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Laisha | Wandering discovers and shares

Asi Friedman

Art critic, LaIsha.

“De Zone exhibit is about the misleading effect of mirage, that same optic experience characterizing dessert sceneries. Jackie Pearl’s video art piece is especially exciting, based on the story of the Sodom potash factory’s workers…”

Yediot Aharonot | Acre Festival

Shai Bar-Yaakov

Yediot Aharonot theater critic

“…a rebellious and anti-establishment voice…”

The play excels in its imaginative design and an unconventional look at the world created from the connection between the poetic text to the unique design, accentuating the dirty and estranged surroundings.

Pearl herself plays the narrator in a gentle yet ironic performance, while the two actresses on stage – Rotem Goldenberg and Anat Zonenfeld – help her fulfil her vision well…

The play manages to sensitively and compassionately express the other viewpoint of the girl/woman who is estranged from her environment and feels as if she’s an amphibious creature simultaneously existing under and above the water.”

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Haaretz – Gallery

Revital Madar

Black Flag

The two artists present a closed space, which is a room at a mental hospital ward. There, where most of the plot takes place, female characters multiply over and over again, switch roles, trapped in a space and yet manage to old on to the identity that outsteps the confines of the institute, thanks to their ethnic and gender identities that are momentarily present…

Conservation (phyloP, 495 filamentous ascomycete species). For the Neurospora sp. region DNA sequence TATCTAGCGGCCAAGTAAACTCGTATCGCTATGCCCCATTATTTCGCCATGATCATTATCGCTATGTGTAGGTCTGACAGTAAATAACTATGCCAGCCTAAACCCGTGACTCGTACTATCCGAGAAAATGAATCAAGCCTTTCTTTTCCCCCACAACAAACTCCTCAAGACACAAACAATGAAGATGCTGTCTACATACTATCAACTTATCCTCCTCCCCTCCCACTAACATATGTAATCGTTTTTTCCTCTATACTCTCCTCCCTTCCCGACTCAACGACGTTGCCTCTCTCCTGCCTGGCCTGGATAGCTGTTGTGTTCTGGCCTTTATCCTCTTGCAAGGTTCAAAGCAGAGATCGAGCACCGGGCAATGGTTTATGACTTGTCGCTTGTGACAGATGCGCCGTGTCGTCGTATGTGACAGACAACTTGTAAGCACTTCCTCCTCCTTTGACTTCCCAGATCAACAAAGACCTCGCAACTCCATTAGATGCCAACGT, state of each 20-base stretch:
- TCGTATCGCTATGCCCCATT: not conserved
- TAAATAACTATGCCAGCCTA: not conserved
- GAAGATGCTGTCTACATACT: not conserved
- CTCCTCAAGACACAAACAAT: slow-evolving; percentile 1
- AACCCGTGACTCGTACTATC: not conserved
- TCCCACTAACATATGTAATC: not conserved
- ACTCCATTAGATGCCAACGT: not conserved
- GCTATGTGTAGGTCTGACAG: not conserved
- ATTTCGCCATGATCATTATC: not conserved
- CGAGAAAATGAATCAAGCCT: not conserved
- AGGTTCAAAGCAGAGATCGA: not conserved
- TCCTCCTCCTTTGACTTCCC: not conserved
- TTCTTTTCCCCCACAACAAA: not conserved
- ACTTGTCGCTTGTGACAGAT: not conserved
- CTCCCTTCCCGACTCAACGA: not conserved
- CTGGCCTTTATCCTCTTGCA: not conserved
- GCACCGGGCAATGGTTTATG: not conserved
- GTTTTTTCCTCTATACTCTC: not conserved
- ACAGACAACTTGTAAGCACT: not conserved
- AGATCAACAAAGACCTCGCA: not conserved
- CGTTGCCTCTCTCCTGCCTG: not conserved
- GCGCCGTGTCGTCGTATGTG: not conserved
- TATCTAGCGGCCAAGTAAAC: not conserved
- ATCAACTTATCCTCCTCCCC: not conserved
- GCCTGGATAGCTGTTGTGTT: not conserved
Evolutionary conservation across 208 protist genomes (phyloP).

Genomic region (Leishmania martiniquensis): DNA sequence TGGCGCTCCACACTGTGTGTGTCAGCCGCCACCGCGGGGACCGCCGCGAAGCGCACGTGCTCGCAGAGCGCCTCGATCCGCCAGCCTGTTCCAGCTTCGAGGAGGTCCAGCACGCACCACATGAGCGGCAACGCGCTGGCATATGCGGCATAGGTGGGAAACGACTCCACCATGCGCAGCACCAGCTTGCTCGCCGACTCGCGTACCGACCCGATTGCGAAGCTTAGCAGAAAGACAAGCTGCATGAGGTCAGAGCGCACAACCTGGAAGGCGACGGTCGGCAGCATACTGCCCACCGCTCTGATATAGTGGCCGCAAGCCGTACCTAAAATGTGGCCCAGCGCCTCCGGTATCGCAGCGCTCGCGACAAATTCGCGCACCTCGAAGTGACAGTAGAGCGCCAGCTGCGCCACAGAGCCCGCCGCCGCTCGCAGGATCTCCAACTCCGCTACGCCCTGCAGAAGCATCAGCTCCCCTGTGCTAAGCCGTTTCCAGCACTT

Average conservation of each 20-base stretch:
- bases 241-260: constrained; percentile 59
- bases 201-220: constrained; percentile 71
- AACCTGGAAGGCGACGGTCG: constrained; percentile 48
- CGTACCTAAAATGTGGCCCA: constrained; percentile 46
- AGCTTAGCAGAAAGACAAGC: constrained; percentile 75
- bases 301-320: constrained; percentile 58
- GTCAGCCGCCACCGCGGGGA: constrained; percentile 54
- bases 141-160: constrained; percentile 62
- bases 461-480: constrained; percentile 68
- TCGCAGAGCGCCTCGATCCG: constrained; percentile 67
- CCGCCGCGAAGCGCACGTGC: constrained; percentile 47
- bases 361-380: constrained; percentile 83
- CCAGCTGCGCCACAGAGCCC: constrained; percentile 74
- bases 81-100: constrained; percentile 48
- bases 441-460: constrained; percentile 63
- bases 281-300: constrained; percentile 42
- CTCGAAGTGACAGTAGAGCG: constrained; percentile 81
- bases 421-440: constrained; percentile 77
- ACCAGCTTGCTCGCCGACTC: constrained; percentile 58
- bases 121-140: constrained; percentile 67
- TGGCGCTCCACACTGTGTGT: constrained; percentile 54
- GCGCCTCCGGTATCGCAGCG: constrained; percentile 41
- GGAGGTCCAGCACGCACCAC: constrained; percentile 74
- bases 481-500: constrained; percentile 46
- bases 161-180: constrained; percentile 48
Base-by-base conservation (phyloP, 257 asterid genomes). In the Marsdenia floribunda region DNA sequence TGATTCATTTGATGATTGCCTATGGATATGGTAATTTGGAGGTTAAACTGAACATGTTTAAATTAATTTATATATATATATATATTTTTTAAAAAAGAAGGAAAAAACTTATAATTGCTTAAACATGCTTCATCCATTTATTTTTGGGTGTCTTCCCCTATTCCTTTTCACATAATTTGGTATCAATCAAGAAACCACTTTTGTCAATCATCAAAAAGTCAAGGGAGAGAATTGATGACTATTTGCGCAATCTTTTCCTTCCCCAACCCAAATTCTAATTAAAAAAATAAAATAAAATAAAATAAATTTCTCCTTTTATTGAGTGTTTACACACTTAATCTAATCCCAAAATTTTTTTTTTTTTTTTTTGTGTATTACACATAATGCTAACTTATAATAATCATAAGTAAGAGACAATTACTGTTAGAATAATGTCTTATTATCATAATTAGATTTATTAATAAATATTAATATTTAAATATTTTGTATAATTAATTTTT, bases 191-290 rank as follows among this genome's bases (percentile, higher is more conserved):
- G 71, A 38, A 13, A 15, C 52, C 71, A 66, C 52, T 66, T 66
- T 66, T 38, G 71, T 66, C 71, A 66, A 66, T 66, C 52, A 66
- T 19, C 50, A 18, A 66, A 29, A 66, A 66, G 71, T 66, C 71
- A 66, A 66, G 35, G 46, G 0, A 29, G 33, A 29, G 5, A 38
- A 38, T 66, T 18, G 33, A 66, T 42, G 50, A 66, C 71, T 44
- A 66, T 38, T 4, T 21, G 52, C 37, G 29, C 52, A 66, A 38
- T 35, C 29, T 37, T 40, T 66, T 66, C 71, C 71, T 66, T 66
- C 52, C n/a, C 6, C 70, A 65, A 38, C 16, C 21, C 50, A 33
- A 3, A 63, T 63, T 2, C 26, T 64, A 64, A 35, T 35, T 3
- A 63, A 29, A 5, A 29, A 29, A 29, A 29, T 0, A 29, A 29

A more complex, and much needed discussion on the question of identity… Marginalized identities mostly live within conflicts, and ‘Pnina Lev Ni’ar’ (Pnina Paper heart) leans on a few of these, which add to the elementary disorder that’s present within her solely from existing in a place where women are defined by society as mentally ill. The time in which the plot takes place… is out of context, invalid in the reality as it’s presented to us and could attest to the detachment of the women hospitalized there, yet the projects that are occasionally exposed in the background make it clear that narrowing it down to this matter alone would be simplistic. This gap, between the date and the setting, also sometimes exists in various places in the country as well; places that were already abandoned by the state, and anyone who’d visit them from the outside wouldn’t understand how they froze in time.

Another contrast within which the plot moves, is between the pure and the filthy. The nurse’s robe: Mostly bright white but sooty in the neckline and hem, showing the two polarities on one woman’s body – the institutional nurse. The pearls, a repeating motif in the play, are an expression of purity but at the same time – unlike on the neck of the bourgeois woman – the pearls here are out of control: They’re given to the patients as innovative medicine, who in turn have trouble swallowing the gems. When they refuse to do so, they spew out long, unhooked chains of pearls that scatter on the floor in a way that can’t be collected.